28th February, 2010

Last updated: 28 February 2010


The brain is arguably the most important organ we have and so, in the run up to Brain Awarness Week, we thought we should dedicate this edition of Science Cafe to our nogin.

To give us an overview of what our brain can do, Professor Frank Sengpiel, director of Cardiff Neurosciences Centre, joins the programme with some fascinating insights.

Wales has some leading neuroscientists and presenter Adam Walton has some fun talking to them. He learns from Professor Julie Williams the latest pioneering work at Cardiff University to understand what might cause Alzheimer's and other dementia related illnesses. Julie is Professor of Neuropsychological Genetics at Cardiff University and she led the team that last year made the biggest genetic discovery in Alzheimer's disease for more than a generation.

Adam also talks to Professor Linda Clare at Bangor University about a recent study involving cognitive rehabilitation for people with dementia. The University's School of Psychology has been conducting a three-year trial for the Alzheimer's Society and results revealed this week give a very positive endorsement of the therapy.

We understand so much more about the way our brain functions thanks to the application of new technology and brain imaging and Clare MacKay, a senior research fellow at Oxford University, joins the programme to talk about her work in this field. She explains that neuroimaging is an exciting and rapidly evolving science with lots of possiblities.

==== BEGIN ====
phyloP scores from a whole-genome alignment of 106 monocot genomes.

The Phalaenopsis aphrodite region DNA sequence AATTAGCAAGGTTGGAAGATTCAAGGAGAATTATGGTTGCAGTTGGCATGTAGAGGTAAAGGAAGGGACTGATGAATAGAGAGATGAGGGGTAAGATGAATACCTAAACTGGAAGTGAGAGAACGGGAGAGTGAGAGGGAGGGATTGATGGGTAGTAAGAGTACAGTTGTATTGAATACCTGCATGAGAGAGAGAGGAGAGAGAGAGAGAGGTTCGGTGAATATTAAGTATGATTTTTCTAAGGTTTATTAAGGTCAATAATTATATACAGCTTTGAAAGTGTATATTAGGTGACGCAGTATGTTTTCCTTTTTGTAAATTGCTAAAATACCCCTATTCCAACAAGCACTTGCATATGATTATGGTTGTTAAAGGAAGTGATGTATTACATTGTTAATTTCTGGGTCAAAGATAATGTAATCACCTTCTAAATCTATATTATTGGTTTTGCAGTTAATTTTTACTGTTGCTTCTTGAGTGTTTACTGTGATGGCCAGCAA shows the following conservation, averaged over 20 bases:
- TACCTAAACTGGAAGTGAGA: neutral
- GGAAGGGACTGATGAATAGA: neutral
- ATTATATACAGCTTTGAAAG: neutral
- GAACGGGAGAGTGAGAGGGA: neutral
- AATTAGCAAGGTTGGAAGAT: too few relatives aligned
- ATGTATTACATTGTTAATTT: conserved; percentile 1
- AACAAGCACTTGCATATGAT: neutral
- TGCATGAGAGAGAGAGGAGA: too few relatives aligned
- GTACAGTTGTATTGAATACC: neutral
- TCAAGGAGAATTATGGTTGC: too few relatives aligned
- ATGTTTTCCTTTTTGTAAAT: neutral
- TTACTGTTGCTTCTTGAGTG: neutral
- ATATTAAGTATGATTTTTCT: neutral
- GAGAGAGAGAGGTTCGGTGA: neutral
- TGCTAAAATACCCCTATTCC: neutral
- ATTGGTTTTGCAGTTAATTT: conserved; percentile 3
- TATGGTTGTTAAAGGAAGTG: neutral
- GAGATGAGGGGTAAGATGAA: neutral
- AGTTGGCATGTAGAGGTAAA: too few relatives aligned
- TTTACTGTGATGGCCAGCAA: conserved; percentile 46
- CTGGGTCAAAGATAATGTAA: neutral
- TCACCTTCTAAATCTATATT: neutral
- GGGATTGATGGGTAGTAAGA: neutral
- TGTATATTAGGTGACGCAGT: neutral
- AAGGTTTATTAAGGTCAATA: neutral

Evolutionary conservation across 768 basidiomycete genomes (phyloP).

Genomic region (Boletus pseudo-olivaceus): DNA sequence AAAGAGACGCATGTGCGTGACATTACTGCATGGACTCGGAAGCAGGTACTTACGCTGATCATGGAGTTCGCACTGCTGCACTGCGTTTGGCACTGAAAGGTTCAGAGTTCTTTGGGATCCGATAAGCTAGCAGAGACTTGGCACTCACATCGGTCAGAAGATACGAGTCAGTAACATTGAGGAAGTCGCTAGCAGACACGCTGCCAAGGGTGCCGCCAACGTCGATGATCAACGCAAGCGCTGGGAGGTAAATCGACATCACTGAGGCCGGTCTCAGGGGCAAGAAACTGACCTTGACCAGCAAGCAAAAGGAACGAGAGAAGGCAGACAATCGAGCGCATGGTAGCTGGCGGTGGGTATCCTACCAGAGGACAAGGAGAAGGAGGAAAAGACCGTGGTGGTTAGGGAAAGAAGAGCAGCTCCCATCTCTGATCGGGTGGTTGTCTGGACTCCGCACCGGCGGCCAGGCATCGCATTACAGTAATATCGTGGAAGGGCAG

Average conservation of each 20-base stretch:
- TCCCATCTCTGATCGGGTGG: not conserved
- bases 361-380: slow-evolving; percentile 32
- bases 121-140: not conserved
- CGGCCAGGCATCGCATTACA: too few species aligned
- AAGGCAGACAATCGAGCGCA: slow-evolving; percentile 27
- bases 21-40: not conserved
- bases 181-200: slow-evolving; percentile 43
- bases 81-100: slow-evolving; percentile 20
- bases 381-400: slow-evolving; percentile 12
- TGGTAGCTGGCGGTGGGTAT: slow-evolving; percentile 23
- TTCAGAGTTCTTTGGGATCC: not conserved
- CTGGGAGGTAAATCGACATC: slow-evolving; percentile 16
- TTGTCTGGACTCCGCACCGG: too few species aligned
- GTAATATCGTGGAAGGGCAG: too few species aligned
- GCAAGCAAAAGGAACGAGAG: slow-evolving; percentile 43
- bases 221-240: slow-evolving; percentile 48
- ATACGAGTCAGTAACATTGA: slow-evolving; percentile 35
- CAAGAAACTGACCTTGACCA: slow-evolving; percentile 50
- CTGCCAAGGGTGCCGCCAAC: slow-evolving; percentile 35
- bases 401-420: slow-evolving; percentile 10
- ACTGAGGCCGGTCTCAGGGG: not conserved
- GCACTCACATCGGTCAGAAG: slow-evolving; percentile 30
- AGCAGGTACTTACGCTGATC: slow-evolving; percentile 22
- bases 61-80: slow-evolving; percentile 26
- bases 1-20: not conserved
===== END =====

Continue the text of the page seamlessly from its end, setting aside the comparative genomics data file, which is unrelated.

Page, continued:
During Brain Awareness Week (15 - 21 March 2010), Cardiff University's Cardiff Neurosciences Centre is running a number of events for audiences which incorporate patient groups, charities, policy makers and interested members of the public to highlight neuroscience research taking place within the University and its relevance for society. In collaboration with the School of Biosciences and the MRC Centre for the Neuropsychiatric Genetics and Genomics, these events form part of the global campaign, which seeks to increase the public understanding and awareness of the progress and benefits of brain research. For more information click here.

Heart Survey

Last week's programme reported on a new website aimed at recording people's attitude towards their risk of heart disease. It's been set up by Cardiff University's Department of Care and Public Health and includes a risk calculator for people over the age of 45. If you want to take part in the survey, click here to access My Heart Risk.

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